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UN launches review of UNRWA ‘neutrality’ over allegations of staff ties to Hamas

The United Nations on Monday announced it had appointed an independent review group to investigate concerns that the U.N. body responsible for Palestinian refugees is compromised over ties to terrorist groups, in particular Hamas in the Gaza Strip.

The review is aimed at analyzing the policy of “neutrality” for the United Nations Relief and Works Agency (UNRWA), following allegations that 12 of its staff operating in Gaza participated in Hamas’s deadly Oct. 7 attack on Israel. A separate investigation by the U.N. Office of Internal Oversight Services is being carried out related to the allegations against the 12 staff members.

The U.N. has appointed former French Foreign Affairs Minister Catherine Colonna to work with three organizations to conduct the review of UNRWA, the U.N. body assisting Palestinian refugees across the Middle East that is viewed as a critical agency in the Gaza Strip.

The United Nations review group will begin its investigation on Feb. 14 and is expected to submit an interim report to the U.N. secretary-general by late March, with a final, public report expected to be completed by April.

The U.N. said that the investigation will review UNRWA’s policy to ensure “neutrality and to respond to allegations or information indicating that the principle may have been breached.”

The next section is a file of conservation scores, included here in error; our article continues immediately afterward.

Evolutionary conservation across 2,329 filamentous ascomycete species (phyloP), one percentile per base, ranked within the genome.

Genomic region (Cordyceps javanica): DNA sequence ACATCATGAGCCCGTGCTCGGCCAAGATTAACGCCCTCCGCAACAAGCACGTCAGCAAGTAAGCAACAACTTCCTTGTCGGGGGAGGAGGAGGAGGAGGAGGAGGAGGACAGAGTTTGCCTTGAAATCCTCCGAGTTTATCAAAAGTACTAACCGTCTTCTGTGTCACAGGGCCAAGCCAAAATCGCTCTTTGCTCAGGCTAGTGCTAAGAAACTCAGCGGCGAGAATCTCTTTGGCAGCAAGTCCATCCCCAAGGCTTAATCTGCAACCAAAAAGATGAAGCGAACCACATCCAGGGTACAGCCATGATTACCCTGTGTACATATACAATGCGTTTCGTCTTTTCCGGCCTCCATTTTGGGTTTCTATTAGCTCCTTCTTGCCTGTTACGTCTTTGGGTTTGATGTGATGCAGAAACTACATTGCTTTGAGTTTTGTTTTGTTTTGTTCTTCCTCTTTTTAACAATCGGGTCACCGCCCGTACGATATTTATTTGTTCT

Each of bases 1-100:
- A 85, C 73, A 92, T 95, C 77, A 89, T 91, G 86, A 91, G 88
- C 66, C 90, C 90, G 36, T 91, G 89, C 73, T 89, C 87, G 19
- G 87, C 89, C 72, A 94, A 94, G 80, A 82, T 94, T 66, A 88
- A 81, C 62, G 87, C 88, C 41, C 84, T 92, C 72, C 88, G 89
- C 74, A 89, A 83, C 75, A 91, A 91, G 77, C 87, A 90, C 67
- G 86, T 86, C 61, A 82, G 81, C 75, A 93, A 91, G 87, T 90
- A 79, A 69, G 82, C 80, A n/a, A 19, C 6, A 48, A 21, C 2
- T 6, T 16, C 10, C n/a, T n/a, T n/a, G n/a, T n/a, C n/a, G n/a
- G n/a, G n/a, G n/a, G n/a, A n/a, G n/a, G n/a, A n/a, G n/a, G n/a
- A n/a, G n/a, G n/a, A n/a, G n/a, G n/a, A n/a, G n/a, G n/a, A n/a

The three organizations working under Colonna include human rights organizations and those specializing in humanitarian law, including the Raoul Wallenberg Institute in Sweden, the Chr. Michelsen Institute in Norway and the Danish Institute for Human Rights.

Supporters of UNRWA say that the 12 employees accused of working with Hamas represent a small fraction of the estimated 13,000 employees in Gaza, but Israel reportedly alleges that at least 10 percent of the agency’s staff has ties to Hamas, which is designated as a terrorist organization in Israel, the U.S. and several European countries.

The U.S. and at least eight other countries have suspended funding for UNRWA in the wake of the allegations of employees’ participation in Hamas’s attacks, drawing support from agency critics who view the organization as contributing to antisemitism and hatred of Israel as well as redundant for operating outside the United Nations main body for refugees, the United Nations High Commissioner for Refugees.

But UNRWA’s supporters say the agency is a critical player in providing humanitarian assistance amid the humanitarian catastrophe resulting from Israel’s retaliatory war against Hamas. UNRWA helps provide food, shelter and medical assistance to nearly 2 million people in crisis.

State Department deputy spokesperson Vedant Patel welcomed the U.N. launching the independent review, saying the U.S. looks forward to seeing concrete results on how UNRWA ensures neutrality and responds to the breach of its policy.

“Meanwhile, we’re going to continue to consult closely with other donors on how to continue to meet urgent humanitarian needs in Gaza … we will redirect funding for UNRWA to other partners to provide assistance in Gaza,” Patel said.

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